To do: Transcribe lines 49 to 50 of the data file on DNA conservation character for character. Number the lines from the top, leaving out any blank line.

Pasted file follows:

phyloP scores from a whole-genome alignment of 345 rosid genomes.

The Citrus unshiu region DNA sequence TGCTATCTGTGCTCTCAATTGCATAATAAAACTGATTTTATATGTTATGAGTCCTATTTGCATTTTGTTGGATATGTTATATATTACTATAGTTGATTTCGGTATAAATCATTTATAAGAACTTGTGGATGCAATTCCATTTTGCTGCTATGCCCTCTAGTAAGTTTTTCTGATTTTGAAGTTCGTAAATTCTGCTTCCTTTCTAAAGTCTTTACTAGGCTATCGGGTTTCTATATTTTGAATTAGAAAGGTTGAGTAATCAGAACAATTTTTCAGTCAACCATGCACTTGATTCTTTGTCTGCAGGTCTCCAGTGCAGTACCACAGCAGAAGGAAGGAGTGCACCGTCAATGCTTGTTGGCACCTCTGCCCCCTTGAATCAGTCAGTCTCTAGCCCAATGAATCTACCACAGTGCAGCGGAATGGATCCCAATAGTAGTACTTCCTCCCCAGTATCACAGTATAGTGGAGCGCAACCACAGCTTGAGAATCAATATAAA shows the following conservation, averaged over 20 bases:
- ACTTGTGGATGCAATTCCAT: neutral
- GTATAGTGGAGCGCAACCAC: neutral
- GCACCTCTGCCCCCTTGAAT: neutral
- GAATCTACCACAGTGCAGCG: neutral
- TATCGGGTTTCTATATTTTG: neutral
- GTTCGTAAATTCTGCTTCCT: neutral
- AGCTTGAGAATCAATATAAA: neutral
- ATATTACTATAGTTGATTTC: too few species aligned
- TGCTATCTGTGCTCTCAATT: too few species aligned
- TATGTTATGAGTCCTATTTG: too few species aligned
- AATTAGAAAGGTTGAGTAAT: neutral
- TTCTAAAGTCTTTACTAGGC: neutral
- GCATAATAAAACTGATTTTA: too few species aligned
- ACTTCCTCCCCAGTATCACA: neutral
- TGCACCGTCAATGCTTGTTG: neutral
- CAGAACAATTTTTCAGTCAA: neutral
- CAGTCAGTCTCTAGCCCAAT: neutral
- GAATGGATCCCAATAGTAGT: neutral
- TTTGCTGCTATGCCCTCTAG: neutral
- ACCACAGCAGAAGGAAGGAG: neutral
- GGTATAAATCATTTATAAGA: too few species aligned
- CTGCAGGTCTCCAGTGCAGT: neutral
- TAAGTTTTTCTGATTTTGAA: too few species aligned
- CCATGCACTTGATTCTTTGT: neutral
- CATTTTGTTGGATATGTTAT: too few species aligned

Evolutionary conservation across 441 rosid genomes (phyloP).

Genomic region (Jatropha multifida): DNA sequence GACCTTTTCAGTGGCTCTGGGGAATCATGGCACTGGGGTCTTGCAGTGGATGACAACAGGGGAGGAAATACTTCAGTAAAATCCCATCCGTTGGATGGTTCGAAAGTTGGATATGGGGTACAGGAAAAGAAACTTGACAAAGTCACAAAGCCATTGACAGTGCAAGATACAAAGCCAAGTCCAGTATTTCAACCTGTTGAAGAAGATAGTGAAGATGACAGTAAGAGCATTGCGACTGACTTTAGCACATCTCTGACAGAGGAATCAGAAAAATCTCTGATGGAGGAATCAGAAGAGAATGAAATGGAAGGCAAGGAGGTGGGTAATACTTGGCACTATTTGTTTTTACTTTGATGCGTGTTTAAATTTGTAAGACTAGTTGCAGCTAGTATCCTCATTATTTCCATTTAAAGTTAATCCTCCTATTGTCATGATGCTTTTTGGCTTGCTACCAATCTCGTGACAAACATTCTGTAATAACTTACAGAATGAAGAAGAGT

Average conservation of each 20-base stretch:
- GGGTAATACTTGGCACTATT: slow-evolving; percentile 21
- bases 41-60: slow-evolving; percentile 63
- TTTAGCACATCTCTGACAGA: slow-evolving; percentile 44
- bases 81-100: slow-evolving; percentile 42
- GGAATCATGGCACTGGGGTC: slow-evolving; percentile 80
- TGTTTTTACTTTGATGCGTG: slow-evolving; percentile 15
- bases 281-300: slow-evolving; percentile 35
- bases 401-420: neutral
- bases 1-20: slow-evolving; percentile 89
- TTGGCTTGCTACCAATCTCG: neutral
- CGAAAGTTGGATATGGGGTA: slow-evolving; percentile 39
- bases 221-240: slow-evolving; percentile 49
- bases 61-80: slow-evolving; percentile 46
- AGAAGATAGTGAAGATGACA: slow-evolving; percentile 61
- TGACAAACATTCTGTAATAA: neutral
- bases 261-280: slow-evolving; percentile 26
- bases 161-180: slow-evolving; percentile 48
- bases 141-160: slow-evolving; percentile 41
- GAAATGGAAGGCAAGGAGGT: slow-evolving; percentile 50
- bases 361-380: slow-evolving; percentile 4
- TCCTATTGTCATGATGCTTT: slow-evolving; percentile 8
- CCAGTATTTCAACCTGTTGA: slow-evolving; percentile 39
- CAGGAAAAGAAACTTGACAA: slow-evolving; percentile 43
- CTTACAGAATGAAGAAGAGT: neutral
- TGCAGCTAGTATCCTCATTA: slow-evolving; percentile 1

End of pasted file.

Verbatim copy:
- GAAATGGAAGGCAAGGAGGT: slow-evolving; percentile 50
- bases 361-380: slow-evolving; percentile 4